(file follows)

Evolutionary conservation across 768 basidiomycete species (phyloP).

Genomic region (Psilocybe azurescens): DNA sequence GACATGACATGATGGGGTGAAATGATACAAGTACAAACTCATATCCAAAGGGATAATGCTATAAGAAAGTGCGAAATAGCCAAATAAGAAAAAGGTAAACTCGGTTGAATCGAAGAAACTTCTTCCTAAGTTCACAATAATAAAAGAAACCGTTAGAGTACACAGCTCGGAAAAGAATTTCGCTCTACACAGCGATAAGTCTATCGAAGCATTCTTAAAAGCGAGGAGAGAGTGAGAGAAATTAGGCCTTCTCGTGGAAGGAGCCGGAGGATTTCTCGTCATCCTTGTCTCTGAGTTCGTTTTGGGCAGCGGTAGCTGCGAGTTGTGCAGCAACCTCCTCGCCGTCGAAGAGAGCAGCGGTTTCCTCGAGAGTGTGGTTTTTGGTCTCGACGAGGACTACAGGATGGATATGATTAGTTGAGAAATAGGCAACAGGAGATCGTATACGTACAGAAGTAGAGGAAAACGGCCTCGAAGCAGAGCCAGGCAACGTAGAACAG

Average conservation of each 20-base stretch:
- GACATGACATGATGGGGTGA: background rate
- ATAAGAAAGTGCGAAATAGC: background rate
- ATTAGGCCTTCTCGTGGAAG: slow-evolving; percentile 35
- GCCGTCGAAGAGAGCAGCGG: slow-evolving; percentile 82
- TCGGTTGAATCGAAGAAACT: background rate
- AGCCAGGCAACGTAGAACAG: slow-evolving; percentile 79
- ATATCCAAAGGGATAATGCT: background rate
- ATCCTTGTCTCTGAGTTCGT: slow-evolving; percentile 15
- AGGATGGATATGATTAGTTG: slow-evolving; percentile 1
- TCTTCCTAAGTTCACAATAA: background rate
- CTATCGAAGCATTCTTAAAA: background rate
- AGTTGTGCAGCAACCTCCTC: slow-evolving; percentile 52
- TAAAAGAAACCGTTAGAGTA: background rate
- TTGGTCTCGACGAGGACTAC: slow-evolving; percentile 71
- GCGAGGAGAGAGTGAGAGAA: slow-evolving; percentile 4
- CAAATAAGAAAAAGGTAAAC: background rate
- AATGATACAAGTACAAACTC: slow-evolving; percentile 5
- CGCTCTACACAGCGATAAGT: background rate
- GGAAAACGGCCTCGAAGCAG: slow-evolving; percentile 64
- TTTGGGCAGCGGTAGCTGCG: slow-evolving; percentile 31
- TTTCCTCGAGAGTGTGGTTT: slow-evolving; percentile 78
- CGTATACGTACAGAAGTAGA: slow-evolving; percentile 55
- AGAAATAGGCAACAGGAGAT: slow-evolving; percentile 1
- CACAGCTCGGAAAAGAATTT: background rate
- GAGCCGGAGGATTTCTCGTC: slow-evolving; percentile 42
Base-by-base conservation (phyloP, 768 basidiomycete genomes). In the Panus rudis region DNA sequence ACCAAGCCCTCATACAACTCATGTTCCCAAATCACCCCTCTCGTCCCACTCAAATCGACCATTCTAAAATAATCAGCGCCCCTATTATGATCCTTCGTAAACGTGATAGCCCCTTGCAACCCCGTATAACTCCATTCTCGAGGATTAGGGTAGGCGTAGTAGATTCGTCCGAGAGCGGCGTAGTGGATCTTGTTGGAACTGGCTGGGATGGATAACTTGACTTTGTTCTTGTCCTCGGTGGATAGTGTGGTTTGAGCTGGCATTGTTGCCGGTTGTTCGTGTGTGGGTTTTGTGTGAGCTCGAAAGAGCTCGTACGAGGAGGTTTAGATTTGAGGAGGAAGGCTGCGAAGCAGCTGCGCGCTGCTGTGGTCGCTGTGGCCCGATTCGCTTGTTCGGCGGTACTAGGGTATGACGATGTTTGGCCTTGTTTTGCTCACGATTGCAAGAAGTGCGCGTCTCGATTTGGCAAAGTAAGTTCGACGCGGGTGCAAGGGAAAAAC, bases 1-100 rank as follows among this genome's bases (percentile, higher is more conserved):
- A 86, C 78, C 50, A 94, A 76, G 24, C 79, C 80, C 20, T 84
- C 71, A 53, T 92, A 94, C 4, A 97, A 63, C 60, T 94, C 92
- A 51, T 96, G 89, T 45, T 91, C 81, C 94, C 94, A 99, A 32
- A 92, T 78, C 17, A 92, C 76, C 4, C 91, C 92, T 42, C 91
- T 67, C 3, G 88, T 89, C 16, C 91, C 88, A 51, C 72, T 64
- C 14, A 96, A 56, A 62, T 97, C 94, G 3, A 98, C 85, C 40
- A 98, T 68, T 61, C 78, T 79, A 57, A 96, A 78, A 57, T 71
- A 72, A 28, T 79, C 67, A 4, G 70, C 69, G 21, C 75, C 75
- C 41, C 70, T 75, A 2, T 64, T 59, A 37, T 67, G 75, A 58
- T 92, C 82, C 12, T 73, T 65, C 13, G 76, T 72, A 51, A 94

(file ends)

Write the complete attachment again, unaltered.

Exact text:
Evolutionary conservation across 768 basidiomycete species (phyloP).

Genomic region (Psilocybe azurescens): DNA sequence GACATGACATGATGGGGTGAAATGATACAAGTACAAACTCATATCCAAAGGGATAATGCTATAAGAAAGTGCGAAATAGCCAAATAAGAAAAAGGTAAACTCGGTTGAATCGAAGAAACTTCTTCCTAAGTTCACAATAATAAAAGAAACCGTTAGAGTACACAGCTCGGAAAAGAATTTCGCTCTACACAGCGATAAGTCTATCGAAGCATTCTTAAAAGCGAGGAGAGAGTGAGAGAAATTAGGCCTTCTCGTGGAAGGAGCCGGAGGATTTCTCGTCATCCTTGTCTCTGAGTTCGTTTTGGGCAGCGGTAGCTGCGAGTTGTGCAGCAACCTCCTCGCCGTCGAAGAGAGCAGCGGTTTCCTCGAGAGTGTGGTTTTTGGTCTCGACGAGGACTACAGGATGGATATGATTAGTTGAGAAATAGGCAACAGGAGATCGTATACGTACAGAAGTAGAGGAAAACGGCCTCGAAGCAGAGCCAGGCAACGTAGAACAG

Average conservation of each 20-base stretch:
- GACATGACATGATGGGGTGA: background rate
- ATAAGAAAGTGCGAAATAGC: background rate
- ATTAGGCCTTCTCGTGGAAG: slow-evolving; percentile 35
- GCCGTCGAAGAGAGCAGCGG: slow-evolving; percentile 82
- TCGGTTGAATCGAAGAAACT: background rate
- AGCCAGGCAACGTAGAACAG: slow-evolving; percentile 79
- ATATCCAAAGGGATAATGCT: background rate
- ATCCTTGTCTCTGAGTTCGT: slow-evolving; percentile 15
- AGGATGGATATGATTAGTTG: slow-evolving; percentile 1
- TCTTCCTAAGTTCACAATAA: background rate
- CTATCGAAGCATTCTTAAAA: background rate
- AGTTGTGCAGCAACCTCCTC: slow-evolving; percentile 52
- TAAAAGAAACCGTTAGAGTA: background rate
- TTGGTCTCGACGAGGACTAC: slow-evolving; percentile 71
- GCGAGGAGAGAGTGAGAGAA: slow-evolving; percentile 4
- CAAATAAGAAAAAGGTAAAC: background rate
- AATGATACAAGTACAAACTC: slow-evolving; percentile 5
- CGCTCTACACAGCGATAAGT: background rate
- GGAAAACGGCCTCGAAGCAG: slow-evolving; percentile 64
- TTTGGGCAGCGGTAGCTGCG: slow-evolving; percentile 31
- TTTCCTCGAGAGTGTGGTTT: slow-evolving; percentile 78
- CGTATACGTACAGAAGTAGA: slow-evolving; percentile 55
- AGAAATAGGCAACAGGAGAT: slow-evolving; percentile 1
- CACAGCTCGGAAAAGAATTT: background rate
- GAGCCGGAGGATTTCTCGTC: slow-evolving; percentile 42
Base-by-base conservation (phyloP, 768 basidiomycete genomes). In the Panus rudis region DNA sequence ACCAAGCCCTCATACAACTCATGTTCCCAAATCACCCCTCTCGTCCCACTCAAATCGACCATTCTAAAATAATCAGCGCCCCTATTATGATCCTTCGTAAACGTGATAGCCCCTTGCAACCCCGTATAACTCCATTCTCGAGGATTAGGGTAGGCGTAGTAGATTCGTCCGAGAGCGGCGTAGTGGATCTTGTTGGAACTGGCTGGGATGGATAACTTGACTTTGTTCTTGTCCTCGGTGGATAGTGTGGTTTGAGCTGGCATTGTTGCCGGTTGTTCGTGTGTGGGTTTTGTGTGAGCTCGAAAGAGCTCGTACGAGGAGGTTTAGATTTGAGGAGGAAGGCTGCGAAGCAGCTGCGCGCTGCTGTGGTCGCTGTGGCCCGATTCGCTTGTTCGGCGGTACTAGGGTATGACGATGTTTGGCCTTGTTTTGCTCACGATTGCAAGAAGTGCGCGTCTCGATTTGGCAAAGTAAGTTCGACGCGGGTGCAAGGGAAAAAC, bases 1-100 rank as follows among this genome's bases (percentile, higher is more conserved):
- A 86, C 78, C 50, A 94, A 76, G 24, C 79, C 80, C 20, T 84
- C 71, A 53, T 92, A 94, C 4, A 97, A 63, C 60, T 94, C 92
- A 51, T 96, G 89, T 45, T 91, C 81, C 94, C 94, A 99, A 32
- A 92, T 78, C 17, A 92, C 76, C 4, C 91, C 92, T 42, C 91
- T 67, C 3, G 88, T 89, C 16, C 91, C 88, A 51, C 72, T 64
- C 14, A 96, A 56, A 62, T 97, C 94, G 3, A 98, C 85, C 40
- A 98, T 68, T 61, C 78, T 79, A 57, A 96, A 78, A 57, T 71
- A 72, A 28, T 79, C 67, A 4, G 70, C 69, G 21, C 75, C 75
- C 41, C 70, T 75, A 2, T 64, T 59, A 37, T 67, G 75, A 58
- T 92, C 82, C 12, T 73, T 65, C 13, G 76, T 72, A 51, A 94